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Wednesday, 13 November 2002
Page: 6223

Senator BARTLETT (Leader of the Australian Democrats) (2:25 PM) —My question is to the Minister representing the Minister for Environment and Heritage. The minister would be aware of a recent announcement by the federal government of an agreement they reached with the Beattie Labor government authorising the shooting by fruit farmers of up to 1.5 per cent of the total population of the listed threatened species the spectacled flying fox. The agreement between the governments essentially declares that the referral provisions of the environment protection act do not have to be met if the terms of the agreement have been adhered to. I ask the minister: what is the legal basis in the Environment Protection and Biodiversity Conservation Act for this agreement? How is the agreement different from a section 29 action declared by agreement not to need approval? If they are the same, why hasn't the minister tabled the agreement in the Senate as a disallowable instrument, as required by section 33 of the EPBC act? Will he now agree to table that agreement? (Time expired)

Senator HILL (Minister for Defence) —The question calls for considerable detail and includes issues of legal interpretation, which is not normally given—as is the practice—in this place. I will take the question on notice and see what I am able to provide.

Senator BARTLETT —Mr President, I ask a supplementary question. My question and supplementary question go to a simple matter of whether or not the government has a legal basis for the agreement it has reached with the state Labor government in Queensland to shoot significant numbers of threatened species—namely, the spectacled flying fox—in a mechanism which does not enable adequate monitoring of how many flying foxes are actually shot. Surely the minister can assure the Senate that this agreement is legal and does not go outside the EPBC act. Surely the minister can clarify that we have not reached a stage where a state and a federal government minister can simply sit in a back room and draw up an agreement to ignore our own very strong federal environment protection laws.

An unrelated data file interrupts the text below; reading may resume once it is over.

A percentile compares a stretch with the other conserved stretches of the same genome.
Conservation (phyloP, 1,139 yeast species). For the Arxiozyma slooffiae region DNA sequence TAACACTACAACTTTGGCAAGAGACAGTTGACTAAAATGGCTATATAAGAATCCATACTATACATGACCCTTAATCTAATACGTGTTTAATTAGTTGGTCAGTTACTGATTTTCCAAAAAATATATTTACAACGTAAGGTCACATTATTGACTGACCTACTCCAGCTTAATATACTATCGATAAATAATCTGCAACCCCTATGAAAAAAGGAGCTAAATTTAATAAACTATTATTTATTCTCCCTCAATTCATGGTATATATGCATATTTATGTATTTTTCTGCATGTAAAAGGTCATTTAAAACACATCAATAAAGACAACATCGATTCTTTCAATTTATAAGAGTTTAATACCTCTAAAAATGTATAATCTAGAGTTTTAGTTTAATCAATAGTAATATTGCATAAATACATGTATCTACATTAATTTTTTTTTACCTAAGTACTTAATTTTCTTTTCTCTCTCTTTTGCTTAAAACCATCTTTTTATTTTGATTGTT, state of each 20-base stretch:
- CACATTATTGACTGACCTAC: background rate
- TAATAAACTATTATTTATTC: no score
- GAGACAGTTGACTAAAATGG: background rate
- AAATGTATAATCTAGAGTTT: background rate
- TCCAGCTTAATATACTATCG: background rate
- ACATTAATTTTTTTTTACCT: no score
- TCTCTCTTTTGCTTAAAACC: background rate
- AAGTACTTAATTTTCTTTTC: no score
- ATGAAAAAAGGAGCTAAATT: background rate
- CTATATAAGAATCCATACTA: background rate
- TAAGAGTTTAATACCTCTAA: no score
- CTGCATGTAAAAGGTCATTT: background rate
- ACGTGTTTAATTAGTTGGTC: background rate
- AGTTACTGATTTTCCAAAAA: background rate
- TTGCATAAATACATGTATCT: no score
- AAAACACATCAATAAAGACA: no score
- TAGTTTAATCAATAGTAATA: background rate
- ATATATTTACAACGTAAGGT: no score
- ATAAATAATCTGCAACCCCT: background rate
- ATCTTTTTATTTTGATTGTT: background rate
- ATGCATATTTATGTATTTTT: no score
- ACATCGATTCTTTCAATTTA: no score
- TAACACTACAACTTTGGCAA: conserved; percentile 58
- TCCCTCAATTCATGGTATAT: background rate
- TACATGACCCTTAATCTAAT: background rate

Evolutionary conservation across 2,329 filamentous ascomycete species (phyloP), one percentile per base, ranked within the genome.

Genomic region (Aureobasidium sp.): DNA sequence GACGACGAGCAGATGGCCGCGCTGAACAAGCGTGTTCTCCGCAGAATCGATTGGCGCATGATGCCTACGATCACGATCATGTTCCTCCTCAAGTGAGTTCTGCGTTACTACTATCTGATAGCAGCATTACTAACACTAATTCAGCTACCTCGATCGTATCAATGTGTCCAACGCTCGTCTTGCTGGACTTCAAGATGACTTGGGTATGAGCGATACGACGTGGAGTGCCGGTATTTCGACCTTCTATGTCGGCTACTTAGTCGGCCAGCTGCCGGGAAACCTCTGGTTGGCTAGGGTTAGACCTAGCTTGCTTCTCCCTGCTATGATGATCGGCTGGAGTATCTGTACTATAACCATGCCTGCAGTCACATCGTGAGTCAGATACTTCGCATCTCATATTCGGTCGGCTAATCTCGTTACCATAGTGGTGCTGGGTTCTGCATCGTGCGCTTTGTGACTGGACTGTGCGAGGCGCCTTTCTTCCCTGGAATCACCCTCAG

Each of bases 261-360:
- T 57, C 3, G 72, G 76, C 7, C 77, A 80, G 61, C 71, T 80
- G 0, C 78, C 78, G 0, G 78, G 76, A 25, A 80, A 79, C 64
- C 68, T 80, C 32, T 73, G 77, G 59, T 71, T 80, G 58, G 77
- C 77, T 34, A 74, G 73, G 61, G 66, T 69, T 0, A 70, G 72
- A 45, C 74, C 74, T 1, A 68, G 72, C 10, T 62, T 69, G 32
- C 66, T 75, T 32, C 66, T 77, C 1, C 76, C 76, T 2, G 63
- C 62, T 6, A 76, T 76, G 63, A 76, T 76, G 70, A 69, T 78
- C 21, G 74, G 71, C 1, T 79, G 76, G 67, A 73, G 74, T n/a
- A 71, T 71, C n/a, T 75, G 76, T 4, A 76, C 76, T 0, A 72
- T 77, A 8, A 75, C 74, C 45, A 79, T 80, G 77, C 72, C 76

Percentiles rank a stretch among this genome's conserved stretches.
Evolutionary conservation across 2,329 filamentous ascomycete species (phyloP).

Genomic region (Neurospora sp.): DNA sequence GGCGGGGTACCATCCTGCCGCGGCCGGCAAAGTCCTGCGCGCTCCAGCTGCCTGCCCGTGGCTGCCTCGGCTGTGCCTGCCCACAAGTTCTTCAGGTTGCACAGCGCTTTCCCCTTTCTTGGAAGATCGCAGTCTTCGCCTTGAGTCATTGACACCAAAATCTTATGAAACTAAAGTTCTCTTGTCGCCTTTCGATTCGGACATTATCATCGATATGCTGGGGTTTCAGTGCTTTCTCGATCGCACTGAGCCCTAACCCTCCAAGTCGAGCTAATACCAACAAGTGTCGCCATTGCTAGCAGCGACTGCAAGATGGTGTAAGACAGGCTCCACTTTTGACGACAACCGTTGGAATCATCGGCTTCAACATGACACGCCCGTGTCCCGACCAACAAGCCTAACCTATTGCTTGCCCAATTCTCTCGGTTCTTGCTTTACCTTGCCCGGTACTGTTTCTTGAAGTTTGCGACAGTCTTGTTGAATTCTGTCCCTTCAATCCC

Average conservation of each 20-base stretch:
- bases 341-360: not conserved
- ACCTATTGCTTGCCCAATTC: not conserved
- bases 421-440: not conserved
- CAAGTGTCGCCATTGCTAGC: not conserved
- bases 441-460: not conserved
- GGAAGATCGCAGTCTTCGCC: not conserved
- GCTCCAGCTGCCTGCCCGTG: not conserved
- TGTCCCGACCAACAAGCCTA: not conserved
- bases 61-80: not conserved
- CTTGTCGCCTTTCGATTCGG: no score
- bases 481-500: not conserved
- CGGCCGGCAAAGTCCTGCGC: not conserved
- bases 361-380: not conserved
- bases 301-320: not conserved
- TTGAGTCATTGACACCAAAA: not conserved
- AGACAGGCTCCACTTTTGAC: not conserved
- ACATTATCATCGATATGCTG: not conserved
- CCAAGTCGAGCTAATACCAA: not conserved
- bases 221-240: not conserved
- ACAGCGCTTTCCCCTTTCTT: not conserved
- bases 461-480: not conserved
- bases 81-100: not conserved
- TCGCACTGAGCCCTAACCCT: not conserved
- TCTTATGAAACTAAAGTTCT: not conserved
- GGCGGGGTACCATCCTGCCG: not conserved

Senator HILL (Minister for Defence) —Protected species that need protection at a national level are duly protected. The act does provide for actions to be taken in certain circumstances but, as I said, I think that the best way to approach this matter would be to get a detailed response and provide the detail requested by the honourable senator.